The opinion of the court was delivered by: SMITH
This matter is before the Court on a petition for naturalization, Petition No. 98691, filed under the Immigration and Nationality Act of 1952 as amended 8 U.S.C.A. § 1401 et seq., and the objection thereto interposed by the Examiner of the Immigration and Naturalization Service. The objections is based upon the express provisions of Chapter 162 of the Act of June 30, 1953, 67 Stat. 108, 8 U.S.C.A. § 1440a.
The petitioner, a native and subject of Italy, entered the United States as a stowaway on August 30, 1949. Thereafter he resided continuously with an uncle at Hoboken, New Jersey, until his induction into the Armed Forces of the United States. It is conceded that this entry was illegal and was not a lawful admission within the meaning of the Act.
The petitioner was inducted into the Armed Forces of the United States on July 8, 1953 and thereafter served honorably until June 24, 1955. He served overseas from December 28, 1953 to May 29, 1955, at which time he reentered the United States, as permitted by law, as a member of the Armed Forces. This reentry is relied upon by the petitioner as a lawful admission within the meaning of the Act.
The petition for naturalization was filed in this court on December 28, 1955.
It is the contention of the Examiner that the petitioner was not lawfully admitted to the United States and therefore cannot qualify for admission to citizenship. The contention is based upon the pertinent provisions of the Act of June 30, 1953, supra, which read as follows: 'Notwithstanding the provisions of sections 1421(d) and 1429 of this title, any person, not a citizen, who, after June 24, 1950, and not later than July 1, 1955, has actively served * * * honorably, in the Armed Forces of the United States for a period * * * totaling not less than ninety days and who * * * (2) having been lawfully admitted to the United States, and having been physically present within the United States for a single period of at least one year at the time of entering the Armed Forces, may be naturalized on petition filed not later than December 31, 1955 * * *.' (Emphasis by the Court.) We are inclined to agree with the contention.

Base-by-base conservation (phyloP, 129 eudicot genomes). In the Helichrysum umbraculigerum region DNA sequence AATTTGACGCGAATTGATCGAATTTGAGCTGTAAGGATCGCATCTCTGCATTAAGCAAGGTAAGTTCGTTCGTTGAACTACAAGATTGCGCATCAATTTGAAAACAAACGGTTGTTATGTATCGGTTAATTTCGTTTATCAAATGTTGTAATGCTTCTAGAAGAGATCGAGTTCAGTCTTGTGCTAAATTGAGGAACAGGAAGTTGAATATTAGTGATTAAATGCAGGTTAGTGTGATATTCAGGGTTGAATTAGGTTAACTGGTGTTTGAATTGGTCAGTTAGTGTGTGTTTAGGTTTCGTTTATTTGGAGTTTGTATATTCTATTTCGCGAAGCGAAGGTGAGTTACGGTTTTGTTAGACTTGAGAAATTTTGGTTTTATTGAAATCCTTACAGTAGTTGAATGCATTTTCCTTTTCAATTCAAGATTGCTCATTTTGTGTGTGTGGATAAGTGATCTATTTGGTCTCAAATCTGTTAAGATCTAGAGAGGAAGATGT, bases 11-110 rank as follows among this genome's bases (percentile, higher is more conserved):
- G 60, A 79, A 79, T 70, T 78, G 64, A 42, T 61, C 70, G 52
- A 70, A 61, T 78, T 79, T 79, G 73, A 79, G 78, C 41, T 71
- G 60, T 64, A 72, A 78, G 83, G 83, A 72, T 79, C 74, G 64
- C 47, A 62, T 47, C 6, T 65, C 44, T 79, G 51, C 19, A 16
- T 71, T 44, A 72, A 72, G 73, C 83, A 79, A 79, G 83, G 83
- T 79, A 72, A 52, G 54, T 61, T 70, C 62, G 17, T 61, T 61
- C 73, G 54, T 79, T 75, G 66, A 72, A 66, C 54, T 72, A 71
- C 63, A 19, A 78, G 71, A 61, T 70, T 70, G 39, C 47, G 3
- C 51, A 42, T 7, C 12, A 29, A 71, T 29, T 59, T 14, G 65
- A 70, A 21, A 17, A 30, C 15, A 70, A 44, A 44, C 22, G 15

It is the contention of the petitioner, however, that his reentry into the United States as a member of the Armed Forces was a lawful admission within the meaning of the Act. The contention is based upon the pertinent provisions of Chapter 477 of the Act of June 27, 1952, 66 Stat. 232, 8 U.S.C.A. § 1354, which read as follows: 'Nothing contained in this subchapter shall be construed so as to limit, restrict, deny, or affect the coming into * * * the United States of an alien member of the Armed Forces of the United States who is in the uniform of, or who bears documents identifying him as a member of, such Armed Forces, and who is coming to * * * the United States under official orders or permit of such Armed Forces: Provided, that nothing contained in this section shall be construed to give to or confer upon any such alien any other privileges, rights, benefits, exemptions, or immunities under this chapter, which are not otherwise specifically granted by this chapter.' (Emphasis by the Court.) We cannot agree with the contention.
It seems reasonably clear upon a mere reading of Chapter 162 of the Act of June 30, 1953, supra, that the preferential treatment therein authorized is available only to those who have served honorably in the Armed Forces and who have been lawfully admitted to the United States either as immigrants or non-immigrants pursuant to the pertinent provisions of the Immigration and Nationality Act of 1952, 8 U.S.C.A. § 1151 et seq. The prerequisite of lawful admission cannot be lightly regarded. The legislative history as reported in the Legislative History Commentaries, 1953, at page 1716 et seq., seems to support this construction.
We are of the opinion that the provisions of Chapter 477 of the Act of June 27, 1952, supra, 8 U.S.C.A. § 1101 et seq., will not avail the petitioner. The reentry of the petitioner as a member of the Armed Forces was lawful but it does not qualify as a lawful admission, as an immigrant or non-immigrant, within the meaning of the Act of June 30, 1953. The former act did nothing more than preserve the right of the petitioner to reenter the United States as a member of the ...